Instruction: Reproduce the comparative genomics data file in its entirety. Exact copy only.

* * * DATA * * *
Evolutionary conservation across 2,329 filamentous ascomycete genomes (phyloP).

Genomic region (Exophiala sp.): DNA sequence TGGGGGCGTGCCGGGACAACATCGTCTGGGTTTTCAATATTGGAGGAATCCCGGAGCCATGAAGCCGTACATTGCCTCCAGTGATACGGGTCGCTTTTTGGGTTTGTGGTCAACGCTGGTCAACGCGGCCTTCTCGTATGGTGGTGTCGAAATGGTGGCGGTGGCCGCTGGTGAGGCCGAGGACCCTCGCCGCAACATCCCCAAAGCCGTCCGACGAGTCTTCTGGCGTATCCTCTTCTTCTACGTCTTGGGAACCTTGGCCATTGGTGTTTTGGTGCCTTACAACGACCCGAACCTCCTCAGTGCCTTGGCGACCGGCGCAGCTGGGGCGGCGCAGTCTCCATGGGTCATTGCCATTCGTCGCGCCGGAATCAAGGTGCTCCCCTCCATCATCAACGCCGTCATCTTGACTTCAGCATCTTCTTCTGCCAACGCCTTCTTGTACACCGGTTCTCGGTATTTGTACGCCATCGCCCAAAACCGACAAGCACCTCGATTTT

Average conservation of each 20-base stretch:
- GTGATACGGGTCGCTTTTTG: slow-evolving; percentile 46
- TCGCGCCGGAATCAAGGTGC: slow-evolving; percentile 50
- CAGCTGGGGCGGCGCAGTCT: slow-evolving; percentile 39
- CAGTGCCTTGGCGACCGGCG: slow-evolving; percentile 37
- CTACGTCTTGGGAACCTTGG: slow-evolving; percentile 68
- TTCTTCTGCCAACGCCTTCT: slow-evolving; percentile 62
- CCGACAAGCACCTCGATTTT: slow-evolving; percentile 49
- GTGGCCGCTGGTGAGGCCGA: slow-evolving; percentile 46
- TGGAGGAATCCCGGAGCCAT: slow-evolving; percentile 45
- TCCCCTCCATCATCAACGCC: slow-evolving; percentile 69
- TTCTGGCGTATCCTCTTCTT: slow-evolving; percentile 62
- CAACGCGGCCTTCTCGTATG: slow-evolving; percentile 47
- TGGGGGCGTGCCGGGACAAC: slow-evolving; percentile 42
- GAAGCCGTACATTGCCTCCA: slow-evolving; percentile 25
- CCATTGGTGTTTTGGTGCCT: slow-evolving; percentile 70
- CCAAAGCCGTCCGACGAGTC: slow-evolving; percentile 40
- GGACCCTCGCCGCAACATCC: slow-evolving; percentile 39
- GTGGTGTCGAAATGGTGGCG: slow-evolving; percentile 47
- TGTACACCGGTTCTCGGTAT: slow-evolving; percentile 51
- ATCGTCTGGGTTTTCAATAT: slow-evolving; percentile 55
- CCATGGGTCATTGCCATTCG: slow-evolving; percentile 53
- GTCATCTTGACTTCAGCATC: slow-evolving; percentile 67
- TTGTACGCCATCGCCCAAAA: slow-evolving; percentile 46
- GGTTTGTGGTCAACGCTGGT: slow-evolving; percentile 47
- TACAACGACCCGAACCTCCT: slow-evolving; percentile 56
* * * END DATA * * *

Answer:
Evolutionary conservation across 2,329 filamentous ascomycete genomes (phyloP).

Genomic region (Exophiala sp.): DNA sequence TGGGGGCGTGCCGGGACAACATCGTCTGGGTTTTCAATATTGGAGGAATCCCGGAGCCATGAAGCCGTACATTGCCTCCAGTGATACGGGTCGCTTTTTGGGTTTGTGGTCAACGCTGGTCAACGCGGCCTTCTCGTATGGTGGTGTCGAAATGGTGGCGGTGGCCGCTGGTGAGGCCGAGGACCCTCGCCGCAACATCCCCAAAGCCGTCCGACGAGTCTTCTGGCGTATCCTCTTCTTCTACGTCTTGGGAACCTTGGCCATTGGTGTTTTGGTGCCTTACAACGACCCGAACCTCCTCAGTGCCTTGGCGACCGGCGCAGCTGGGGCGGCGCAGTCTCCATGGGTCATTGCCATTCGTCGCGCCGGAATCAAGGTGCTCCCCTCCATCATCAACGCCGTCATCTTGACTTCAGCATCTTCTTCTGCCAACGCCTTCTTGTACACCGGTTCTCGGTATTTGTACGCCATCGCCCAAAACCGACAAGCACCTCGATTTT

Average conservation of each 20-base stretch:
- GTGATACGGGTCGCTTTTTG: slow-evolving; percentile 46
- TCGCGCCGGAATCAAGGTGC: slow-evolving; percentile 50
- CAGCTGGGGCGGCGCAGTCT: slow-evolving; percentile 39
- CAGTGCCTTGGCGACCGGCG: slow-evolving; percentile 37
- CTACGTCTTGGGAACCTTGG: slow-evolving; percentile 68
- TTCTTCTGCCAACGCCTTCT: slow-evolving; percentile 62
- CCGACAAGCACCTCGATTTT: slow-evolving; percentile 49
- GTGGCCGCTGGTGAGGCCGA: slow-evolving; percentile 46
- TGGAGGAATCCCGGAGCCAT: slow-evolving; percentile 45
- TCCCCTCCATCATCAACGCC: slow-evolving; percentile 69
- TTCTGGCGTATCCTCTTCTT: slow-evolving; percentile 62
- CAACGCGGCCTTCTCGTATG: slow-evolving; percentile 47
- TGGGGGCGTGCCGGGACAAC: slow-evolving; percentile 42
- GAAGCCGTACATTGCCTCCA: slow-evolving; percentile 25
- CCATTGGTGTTTTGGTGCCT: slow-evolving; percentile 70
- CCAAAGCCGTCCGACGAGTC: slow-evolving; percentile 40
- GGACCCTCGCCGCAACATCC: slow-evolving; percentile 39
- GTGGTGTCGAAATGGTGGCG: slow-evolving; percentile 47
- TGTACACCGGTTCTCGGTAT: slow-evolving; percentile 51
- ATCGTCTGGGTTTTCAATAT: slow-evolving; percentile 55
- CCATGGGTCATTGCCATTCG: slow-evolving; percentile 53
- GTCATCTTGACTTCAGCATC: slow-evolving; percentile 67
- TTGTACGCCATCGCCCAAAA: slow-evolving; percentile 46
- GGTTTGTGGTCAACGCTGGT: slow-evolving; percentile 47
- TACAACGACCCGAACCTCCT: slow-evolving; percentile 56